3. Have students place their ruler on the side of the track (see Figure 8).
  4. When the signal is given, have students let their beetle go and observe how far it travels in 10 seconds
  5. Have students record this length (in centimeters) on their worksheet
  6. Tell students to create a hypothesis of how many pennies their beetle can pull when keeping in mind distance and time (limit them to a total of 10 pennies).
  7. Have them record this number on their worksheet and add the amount to their sled. Have students repeat steps 3-5

Instructions for Group B:

  1. Have students select a beetle to use for their experiment
  2. Have students add 3 pennies to their beetle's sled and gently place their beetle on the starting line of the styrofoam "track"
  3. Have students place their ruler on the side of the track (see Figure 8).
  4. When the signal is given, have students let their beetle go and observe how far it travels in 10 seconds
  5. Have students record this length (in centimeters) on their worksheet
  6. Tell students to create a hypothesis of whether their beetle will pull its weight faster on the styrofoam surface or the smooth table surface
  7. Have them record this hypothesis on their worksheet and switch surfaces. Have students repeat steps 4-5

Post-activity and Discussion

  • Gather both groups together and discuss the results of their experiment
  • Students can then graph their results on either graph A or B depending upon what group they were in

Potential pitfalls

Occasionally some of the beetles were not the most cooperative of specimens. Because they have a mind of their own they seem to sometimes deviate from a straight course which was easy to fix just by giving them a slight nudge with your finger to put them back on route. To have the best results with this experiment use fresh beetles who will give you a more entertaining experiment, and have students keep in mind it is not always the biggest beetles who are the strongest.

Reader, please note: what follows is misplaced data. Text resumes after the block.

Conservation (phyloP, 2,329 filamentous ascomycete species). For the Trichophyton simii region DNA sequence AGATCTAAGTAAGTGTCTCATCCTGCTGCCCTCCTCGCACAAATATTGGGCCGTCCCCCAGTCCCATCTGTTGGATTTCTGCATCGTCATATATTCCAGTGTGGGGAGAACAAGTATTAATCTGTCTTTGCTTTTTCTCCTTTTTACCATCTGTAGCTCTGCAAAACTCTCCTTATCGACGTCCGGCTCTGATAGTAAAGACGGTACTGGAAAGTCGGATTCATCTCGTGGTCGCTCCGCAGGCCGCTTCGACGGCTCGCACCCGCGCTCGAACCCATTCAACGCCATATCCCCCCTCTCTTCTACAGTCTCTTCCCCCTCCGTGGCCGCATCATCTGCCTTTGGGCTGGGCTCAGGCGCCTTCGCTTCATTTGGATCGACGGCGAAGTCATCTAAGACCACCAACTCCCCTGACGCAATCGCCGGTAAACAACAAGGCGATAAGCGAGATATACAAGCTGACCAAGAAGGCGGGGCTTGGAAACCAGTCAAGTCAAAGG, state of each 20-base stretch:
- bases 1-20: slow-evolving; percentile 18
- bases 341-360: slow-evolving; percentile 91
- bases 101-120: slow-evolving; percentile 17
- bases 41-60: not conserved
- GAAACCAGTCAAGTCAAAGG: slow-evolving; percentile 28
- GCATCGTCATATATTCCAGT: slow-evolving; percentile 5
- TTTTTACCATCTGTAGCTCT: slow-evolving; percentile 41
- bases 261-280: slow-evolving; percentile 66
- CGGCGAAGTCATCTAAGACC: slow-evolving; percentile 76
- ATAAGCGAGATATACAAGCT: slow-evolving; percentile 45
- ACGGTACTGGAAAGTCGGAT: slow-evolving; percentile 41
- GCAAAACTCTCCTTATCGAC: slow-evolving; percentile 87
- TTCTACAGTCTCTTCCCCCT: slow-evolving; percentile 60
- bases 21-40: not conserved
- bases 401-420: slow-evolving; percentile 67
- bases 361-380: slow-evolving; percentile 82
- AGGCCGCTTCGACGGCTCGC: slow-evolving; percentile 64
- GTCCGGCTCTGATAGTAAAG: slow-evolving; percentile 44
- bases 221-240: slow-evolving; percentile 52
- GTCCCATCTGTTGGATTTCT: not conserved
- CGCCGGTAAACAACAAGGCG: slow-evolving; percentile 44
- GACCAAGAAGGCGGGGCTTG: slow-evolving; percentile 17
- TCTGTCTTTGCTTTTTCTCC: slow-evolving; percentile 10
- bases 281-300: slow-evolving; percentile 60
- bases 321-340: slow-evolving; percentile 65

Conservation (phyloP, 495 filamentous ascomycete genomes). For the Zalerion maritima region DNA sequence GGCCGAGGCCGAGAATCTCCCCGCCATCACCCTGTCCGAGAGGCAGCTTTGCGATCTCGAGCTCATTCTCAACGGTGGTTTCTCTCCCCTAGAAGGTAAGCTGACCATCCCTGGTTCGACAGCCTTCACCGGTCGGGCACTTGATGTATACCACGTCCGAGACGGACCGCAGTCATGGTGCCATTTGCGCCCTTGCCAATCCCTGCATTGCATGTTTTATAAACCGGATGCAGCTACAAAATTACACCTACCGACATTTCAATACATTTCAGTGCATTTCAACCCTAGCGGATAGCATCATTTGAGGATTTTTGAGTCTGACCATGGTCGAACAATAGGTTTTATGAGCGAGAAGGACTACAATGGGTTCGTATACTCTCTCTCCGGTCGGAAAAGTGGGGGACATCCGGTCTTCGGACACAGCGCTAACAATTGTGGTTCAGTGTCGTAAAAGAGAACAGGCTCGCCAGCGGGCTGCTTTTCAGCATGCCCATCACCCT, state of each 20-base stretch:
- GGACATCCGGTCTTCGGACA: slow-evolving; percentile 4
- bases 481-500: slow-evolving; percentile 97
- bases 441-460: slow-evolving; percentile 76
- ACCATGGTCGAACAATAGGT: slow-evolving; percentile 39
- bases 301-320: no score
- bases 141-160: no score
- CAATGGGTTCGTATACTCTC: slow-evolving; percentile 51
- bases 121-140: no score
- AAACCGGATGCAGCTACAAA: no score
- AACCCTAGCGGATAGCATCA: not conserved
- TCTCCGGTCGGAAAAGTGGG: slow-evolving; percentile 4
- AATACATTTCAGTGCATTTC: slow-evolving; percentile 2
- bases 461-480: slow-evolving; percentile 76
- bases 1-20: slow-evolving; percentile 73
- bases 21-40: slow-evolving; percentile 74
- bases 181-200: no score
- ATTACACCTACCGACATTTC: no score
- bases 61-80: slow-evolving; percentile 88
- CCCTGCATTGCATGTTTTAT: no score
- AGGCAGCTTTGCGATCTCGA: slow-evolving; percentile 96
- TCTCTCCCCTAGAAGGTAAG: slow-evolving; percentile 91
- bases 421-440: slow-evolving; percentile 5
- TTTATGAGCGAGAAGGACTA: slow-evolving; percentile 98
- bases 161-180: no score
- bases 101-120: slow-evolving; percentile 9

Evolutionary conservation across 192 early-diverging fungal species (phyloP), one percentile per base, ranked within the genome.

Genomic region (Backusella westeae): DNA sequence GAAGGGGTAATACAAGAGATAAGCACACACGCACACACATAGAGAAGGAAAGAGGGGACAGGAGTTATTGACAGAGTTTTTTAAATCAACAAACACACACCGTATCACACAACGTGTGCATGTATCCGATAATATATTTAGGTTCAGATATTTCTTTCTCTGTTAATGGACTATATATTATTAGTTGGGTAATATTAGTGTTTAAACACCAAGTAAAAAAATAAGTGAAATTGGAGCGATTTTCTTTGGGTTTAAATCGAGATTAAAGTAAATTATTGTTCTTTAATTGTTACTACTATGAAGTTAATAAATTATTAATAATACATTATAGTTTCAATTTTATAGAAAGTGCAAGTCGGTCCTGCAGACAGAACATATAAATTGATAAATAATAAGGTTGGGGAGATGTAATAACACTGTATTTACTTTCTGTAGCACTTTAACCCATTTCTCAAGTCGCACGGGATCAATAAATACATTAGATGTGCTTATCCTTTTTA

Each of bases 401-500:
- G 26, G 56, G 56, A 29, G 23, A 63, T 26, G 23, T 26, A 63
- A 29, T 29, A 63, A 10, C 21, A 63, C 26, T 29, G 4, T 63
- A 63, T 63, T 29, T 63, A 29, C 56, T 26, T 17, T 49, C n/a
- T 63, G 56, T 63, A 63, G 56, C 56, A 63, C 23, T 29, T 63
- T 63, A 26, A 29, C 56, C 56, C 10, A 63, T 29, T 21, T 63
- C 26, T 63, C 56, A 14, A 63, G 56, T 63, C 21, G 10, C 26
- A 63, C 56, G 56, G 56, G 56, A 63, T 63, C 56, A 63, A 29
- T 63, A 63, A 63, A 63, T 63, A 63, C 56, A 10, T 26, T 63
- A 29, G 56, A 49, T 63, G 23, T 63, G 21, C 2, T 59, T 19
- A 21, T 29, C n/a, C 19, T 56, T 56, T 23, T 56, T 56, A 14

It is important to stress the fact that the beetles are not hurt in this experiment. Many of the students were concerned for the beetles and feared mistreatment.

Math connections

Students weigh and record measurements such as mass and length on their worksheets. They are then expected to use this data in order to make predictions in their experiments. Students also work together in creating a class graph depicting their data as a whole.

Vermont Grade 4 Standard M4: 25 "Organizes and displays data using line plots, bar graphs, tally charts and frequency charts, or tables to answer" AND Vermont Grade 3 Standard M3: 25 "Identifies or describes representations or elements of representations that best display a given set of data, Organizes and displays data using bar graphs or tables to answer question related to the data"

Literature connections

Fleming, Denise. Beetle Bop. Singapore: Harcourt Books, 2007.

If working with a younger crowd of students, this book would be good to read after they participate in this experiment. Students will learn about different types of beetles and their properties.

Connections to educational standards

GLE: S(3-4):2: Students demonstrate their understanding of the scientific method by predicting and hypothesizing

GLE: S(3-4):5: Students demonstrate their ability to represent data by organizing a collection of data into a table or a graph template.

S3-4:4 Students demonstrate their ability to conduct experiments by referring to and following a detailed plan for an investigation and clearly describing evidence and quantifying observations with appropriate units and recording data at various points during an investigation by reporting what actually happens, even when data conflicts with expectations.

Next steps